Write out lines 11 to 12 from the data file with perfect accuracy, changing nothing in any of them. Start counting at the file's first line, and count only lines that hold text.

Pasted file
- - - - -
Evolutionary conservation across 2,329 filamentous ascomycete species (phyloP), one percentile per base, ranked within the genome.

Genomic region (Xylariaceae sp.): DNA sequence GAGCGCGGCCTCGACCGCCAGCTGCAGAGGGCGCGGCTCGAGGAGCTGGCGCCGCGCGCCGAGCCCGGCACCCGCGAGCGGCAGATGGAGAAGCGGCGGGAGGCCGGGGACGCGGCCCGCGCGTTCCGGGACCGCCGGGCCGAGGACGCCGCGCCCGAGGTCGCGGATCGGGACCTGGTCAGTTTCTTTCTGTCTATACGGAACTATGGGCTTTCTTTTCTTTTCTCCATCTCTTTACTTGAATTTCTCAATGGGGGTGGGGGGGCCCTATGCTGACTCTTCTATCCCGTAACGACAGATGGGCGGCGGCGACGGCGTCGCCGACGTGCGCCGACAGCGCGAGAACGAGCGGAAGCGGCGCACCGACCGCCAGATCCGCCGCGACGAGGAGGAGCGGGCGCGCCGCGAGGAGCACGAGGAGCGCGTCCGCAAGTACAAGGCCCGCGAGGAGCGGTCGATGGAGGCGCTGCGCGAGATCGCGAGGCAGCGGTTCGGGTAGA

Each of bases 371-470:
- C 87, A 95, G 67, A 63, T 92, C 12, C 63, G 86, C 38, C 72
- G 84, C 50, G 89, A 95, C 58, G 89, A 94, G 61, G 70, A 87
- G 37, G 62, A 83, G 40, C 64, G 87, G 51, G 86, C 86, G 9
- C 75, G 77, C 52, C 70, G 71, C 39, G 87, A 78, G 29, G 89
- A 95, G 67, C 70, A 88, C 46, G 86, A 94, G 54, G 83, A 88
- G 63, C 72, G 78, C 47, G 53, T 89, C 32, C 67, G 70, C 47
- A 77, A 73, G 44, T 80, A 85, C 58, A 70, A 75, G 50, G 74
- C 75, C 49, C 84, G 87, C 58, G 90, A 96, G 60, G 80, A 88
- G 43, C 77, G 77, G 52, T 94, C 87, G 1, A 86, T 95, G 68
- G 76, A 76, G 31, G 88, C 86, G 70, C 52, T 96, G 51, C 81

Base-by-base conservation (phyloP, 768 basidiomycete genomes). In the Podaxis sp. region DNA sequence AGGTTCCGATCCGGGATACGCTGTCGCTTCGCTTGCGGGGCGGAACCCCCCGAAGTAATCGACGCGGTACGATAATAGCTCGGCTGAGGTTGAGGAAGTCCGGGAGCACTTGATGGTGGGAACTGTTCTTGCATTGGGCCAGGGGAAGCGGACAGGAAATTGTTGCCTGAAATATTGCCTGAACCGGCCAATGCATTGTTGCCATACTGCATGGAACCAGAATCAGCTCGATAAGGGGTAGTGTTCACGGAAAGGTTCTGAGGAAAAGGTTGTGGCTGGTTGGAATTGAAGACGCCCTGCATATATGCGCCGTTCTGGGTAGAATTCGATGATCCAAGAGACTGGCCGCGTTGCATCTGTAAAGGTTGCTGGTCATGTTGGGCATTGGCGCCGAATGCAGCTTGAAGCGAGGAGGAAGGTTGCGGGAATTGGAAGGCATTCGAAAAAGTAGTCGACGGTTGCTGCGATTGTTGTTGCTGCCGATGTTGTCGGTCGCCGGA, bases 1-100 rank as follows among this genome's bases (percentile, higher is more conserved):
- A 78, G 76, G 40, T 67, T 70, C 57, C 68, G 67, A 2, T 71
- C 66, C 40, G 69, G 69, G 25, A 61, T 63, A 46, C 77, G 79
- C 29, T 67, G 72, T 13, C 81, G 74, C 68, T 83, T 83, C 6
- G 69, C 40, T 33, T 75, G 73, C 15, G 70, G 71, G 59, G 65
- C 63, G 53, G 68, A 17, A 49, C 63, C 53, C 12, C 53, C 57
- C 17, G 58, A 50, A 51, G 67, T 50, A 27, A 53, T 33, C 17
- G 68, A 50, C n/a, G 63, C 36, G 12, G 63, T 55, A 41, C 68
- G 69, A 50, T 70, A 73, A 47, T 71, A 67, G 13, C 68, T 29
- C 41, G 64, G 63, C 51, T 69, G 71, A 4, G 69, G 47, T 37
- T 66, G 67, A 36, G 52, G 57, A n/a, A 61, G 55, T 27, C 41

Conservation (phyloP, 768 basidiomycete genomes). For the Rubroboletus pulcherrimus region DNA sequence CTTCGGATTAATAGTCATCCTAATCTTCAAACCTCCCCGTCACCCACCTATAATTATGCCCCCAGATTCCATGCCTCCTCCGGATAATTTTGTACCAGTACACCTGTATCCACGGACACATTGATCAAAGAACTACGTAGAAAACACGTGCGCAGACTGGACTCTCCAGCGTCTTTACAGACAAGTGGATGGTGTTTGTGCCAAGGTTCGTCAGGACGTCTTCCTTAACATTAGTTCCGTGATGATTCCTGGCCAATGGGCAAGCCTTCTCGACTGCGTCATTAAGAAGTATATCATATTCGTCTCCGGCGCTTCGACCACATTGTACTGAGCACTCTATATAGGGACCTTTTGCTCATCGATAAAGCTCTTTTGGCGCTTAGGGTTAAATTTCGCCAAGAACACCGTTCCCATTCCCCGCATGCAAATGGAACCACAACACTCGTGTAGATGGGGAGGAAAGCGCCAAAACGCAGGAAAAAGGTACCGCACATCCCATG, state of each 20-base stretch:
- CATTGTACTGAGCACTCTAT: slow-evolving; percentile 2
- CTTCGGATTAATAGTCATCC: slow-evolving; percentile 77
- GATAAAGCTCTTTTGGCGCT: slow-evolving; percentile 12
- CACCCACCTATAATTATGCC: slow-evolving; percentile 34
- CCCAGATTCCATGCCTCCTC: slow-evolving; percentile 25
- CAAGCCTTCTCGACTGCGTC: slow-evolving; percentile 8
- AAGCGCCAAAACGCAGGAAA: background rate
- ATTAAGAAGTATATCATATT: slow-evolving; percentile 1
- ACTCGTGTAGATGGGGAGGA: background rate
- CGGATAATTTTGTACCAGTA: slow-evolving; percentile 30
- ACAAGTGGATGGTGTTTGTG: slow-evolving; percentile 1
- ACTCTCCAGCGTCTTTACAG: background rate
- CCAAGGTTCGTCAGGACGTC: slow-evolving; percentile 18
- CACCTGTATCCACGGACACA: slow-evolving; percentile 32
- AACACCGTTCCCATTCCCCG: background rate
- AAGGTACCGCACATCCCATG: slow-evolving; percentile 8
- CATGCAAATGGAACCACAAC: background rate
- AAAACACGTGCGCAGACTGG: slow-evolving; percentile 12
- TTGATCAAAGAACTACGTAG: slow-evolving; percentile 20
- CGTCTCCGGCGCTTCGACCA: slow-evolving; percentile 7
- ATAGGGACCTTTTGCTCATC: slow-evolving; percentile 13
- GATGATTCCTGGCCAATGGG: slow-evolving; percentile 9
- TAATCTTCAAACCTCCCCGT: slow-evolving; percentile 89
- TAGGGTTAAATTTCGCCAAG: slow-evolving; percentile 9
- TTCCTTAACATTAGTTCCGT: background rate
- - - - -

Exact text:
- C 75, C 49, C 84, G 87, C 58, G 90, A 96, G 60, G 80, A 88
- G 43, C 77, G 77, G 52, T 94, C 87, G 1, A 86, T 95, G 68